The “Flying Whale”

Despite its unflattering name, the Martin B-10/12 was an absolutely outstanding aircraft for its time. This is especially so when one considers the bombers it replaced: The Keystone series with its (standard for the period) fabric-covered, open cockpit and double-winged aircraft. Whereas most aircraft eased into the transition from the earlier designs (thinking of the P-26), Martin dispensed with the in-between and went next generation.

4 thoughts on “The “Flying Whale”

  1. Always love seeing this aircraft at the USAF museum at Dayton! The bright blue fuselage (pre-war colors of course) just before the WW2 aircraft. Even as a young boy, I knew this meant a ‘big change’ was coming…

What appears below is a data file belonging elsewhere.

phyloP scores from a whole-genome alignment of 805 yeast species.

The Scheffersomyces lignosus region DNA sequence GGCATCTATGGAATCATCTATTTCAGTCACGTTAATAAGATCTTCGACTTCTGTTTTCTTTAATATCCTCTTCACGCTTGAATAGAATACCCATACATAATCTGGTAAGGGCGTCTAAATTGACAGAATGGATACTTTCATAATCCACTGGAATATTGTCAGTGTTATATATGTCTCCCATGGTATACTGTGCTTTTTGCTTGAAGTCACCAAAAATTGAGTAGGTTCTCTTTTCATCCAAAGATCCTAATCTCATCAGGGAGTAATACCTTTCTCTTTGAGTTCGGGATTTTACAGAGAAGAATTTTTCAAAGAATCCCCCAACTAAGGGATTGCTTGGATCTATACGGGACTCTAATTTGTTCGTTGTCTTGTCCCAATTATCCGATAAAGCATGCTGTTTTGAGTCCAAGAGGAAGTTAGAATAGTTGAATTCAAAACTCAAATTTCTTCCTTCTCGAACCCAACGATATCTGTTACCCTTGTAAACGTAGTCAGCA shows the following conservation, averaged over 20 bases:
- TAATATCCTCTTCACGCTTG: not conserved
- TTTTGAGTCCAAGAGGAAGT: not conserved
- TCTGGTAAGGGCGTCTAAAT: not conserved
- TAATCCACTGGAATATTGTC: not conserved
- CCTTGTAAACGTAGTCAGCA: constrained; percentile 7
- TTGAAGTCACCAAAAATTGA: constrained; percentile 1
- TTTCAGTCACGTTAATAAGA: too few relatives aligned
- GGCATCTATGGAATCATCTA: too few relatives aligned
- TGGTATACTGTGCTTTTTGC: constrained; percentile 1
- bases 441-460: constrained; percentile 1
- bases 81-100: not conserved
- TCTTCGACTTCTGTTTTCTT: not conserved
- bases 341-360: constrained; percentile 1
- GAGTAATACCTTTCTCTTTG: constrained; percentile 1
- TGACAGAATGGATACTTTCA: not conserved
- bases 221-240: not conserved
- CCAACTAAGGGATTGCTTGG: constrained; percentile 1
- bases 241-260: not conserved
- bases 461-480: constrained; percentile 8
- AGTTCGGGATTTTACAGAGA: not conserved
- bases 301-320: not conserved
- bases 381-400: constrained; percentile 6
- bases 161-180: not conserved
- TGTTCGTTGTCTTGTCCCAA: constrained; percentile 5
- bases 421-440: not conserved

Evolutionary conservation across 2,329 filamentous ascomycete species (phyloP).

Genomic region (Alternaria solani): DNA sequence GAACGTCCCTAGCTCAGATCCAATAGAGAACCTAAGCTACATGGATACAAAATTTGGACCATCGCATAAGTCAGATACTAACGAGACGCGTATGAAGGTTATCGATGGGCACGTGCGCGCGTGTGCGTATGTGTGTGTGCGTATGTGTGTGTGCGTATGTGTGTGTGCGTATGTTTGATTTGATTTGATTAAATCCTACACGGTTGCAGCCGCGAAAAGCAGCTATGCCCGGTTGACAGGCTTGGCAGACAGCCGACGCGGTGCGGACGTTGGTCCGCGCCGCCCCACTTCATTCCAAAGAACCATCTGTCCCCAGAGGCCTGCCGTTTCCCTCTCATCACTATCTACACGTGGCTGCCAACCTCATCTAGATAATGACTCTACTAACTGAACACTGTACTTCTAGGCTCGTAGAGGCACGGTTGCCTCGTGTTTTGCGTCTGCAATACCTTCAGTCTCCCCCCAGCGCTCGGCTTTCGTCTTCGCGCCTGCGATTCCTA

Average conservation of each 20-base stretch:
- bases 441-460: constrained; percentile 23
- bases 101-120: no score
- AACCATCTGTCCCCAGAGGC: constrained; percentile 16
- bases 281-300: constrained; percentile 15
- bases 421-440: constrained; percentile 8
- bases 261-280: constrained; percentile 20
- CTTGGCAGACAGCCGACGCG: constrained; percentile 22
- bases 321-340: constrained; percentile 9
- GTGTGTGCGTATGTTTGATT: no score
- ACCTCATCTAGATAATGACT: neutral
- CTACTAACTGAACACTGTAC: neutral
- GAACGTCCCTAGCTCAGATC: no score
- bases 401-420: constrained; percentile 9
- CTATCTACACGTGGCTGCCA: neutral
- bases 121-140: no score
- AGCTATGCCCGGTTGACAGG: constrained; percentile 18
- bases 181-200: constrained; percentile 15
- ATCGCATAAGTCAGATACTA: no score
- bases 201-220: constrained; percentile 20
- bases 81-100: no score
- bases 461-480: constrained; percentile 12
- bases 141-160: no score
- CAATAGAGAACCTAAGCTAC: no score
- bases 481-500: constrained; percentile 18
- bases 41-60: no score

2. I’m wondering if the Martin B-10/12 was really that great of an aircraft, especially considering its predecessors. I’m thinking specifically of the Keystone bombers. Were they really that bad?


    1. Thanks for being here. So, was the Keystone series all that bad? I’m a huge fan of the Keystones. They were state of the art for the 1920s, but were rather dated by the time the B-10 emerged on the scene. The contrast is in the technology: The B-10 was such a dramatic leap in design that it immediately left its predecessors as a relic of the past. One can easily argue that the famous B-10 flight to Alaska in 1934 would have been extremely difficult in a Keystone. The fact they never tried it speaks much about the technological leap and enhanced mission capabilities brought forth by the B-10.


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